BACKGROUND: Endoscopic endonasal approaches pose the potential risk of olfactory loss. Loss of olfaction and potentially taste can be permanent and greatly affect patients' quality of life. Treatments for olfactory loss have had limited success. Omega-3 supplementation may be a therapeutic option with its effect on wound healing and nerve regeneration.OBJECTIVE: To evaluate the impact on olfaction in patients treated with omega-3 supplementation following endoscopic skull base tumor resection.METHODS: In this multi-institutional, prospective, randomized controlled trial, 110 patients with sellar or parasellar tumors undergoing endoscopic resection were randomized to nasal saline irrigations or nasal saline irrigations plus omega-3 supplementation. The University of Pennsylvania Smell Identification Test (UPSIT) was administered preoperatively and at 6 wk, 3 mo, and 6 mo postoperatively.RESULTS: Eighty-seven patients completed all 6 mo of follow-up (41 control arm, 46 omega-3 arm). At 6 wk postoperatively, 25% of patients in both groups experienced a clinically significant loss in olfaction. At 3 and 6 mo, patients receiving omega-3 demonstrated significantly less persistent olfactory loss compared to patients without supplementation (P=.02 and P=.01, respectively). After controlling for multiple confounding variables, omega-3 supplementation was found to be protective against olfactory loss (odds ratio [OR] 0.05, 95% CI 0.003-0.81, P=.03). Tumor functionality was a significant independent predictor for olfactory loss (OR 32.7, 95% CI 1.15-929.5, P=.04).CONCLUSION: Omega-3 supplementation appears to be protective for the olfactory system during the healing period in patients who undergo endoscopic resection of sellar and parasellar masses.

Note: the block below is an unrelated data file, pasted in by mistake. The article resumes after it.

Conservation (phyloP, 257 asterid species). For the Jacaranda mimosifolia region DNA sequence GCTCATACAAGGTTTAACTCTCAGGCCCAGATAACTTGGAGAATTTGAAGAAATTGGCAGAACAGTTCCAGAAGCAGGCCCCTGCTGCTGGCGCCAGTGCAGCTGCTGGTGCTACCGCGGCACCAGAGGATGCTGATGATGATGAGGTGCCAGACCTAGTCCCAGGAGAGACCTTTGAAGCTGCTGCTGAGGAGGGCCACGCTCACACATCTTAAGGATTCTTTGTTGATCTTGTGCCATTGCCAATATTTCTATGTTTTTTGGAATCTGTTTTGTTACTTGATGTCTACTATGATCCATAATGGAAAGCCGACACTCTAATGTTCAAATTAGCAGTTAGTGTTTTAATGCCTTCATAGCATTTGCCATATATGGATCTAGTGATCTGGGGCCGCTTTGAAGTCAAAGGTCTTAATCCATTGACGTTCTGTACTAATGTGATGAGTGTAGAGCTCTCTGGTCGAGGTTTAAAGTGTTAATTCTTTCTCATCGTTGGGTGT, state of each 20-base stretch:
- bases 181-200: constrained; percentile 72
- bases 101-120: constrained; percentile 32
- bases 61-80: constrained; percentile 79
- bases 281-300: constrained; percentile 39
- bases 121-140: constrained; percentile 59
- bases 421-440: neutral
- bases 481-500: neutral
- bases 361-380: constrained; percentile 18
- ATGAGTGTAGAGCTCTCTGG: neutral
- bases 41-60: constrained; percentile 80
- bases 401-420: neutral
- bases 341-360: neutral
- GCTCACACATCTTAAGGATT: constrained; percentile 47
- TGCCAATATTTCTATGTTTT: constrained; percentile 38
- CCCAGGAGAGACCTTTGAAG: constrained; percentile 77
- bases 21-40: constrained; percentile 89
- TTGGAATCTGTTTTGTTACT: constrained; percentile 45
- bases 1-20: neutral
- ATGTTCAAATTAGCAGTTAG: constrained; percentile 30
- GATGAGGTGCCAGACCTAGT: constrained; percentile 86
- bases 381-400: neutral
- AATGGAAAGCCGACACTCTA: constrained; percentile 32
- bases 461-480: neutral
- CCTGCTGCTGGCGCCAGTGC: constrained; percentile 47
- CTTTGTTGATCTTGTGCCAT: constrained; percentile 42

View details for DOI 10.1093/neuros/nyz559
View details for PubMedID 31950156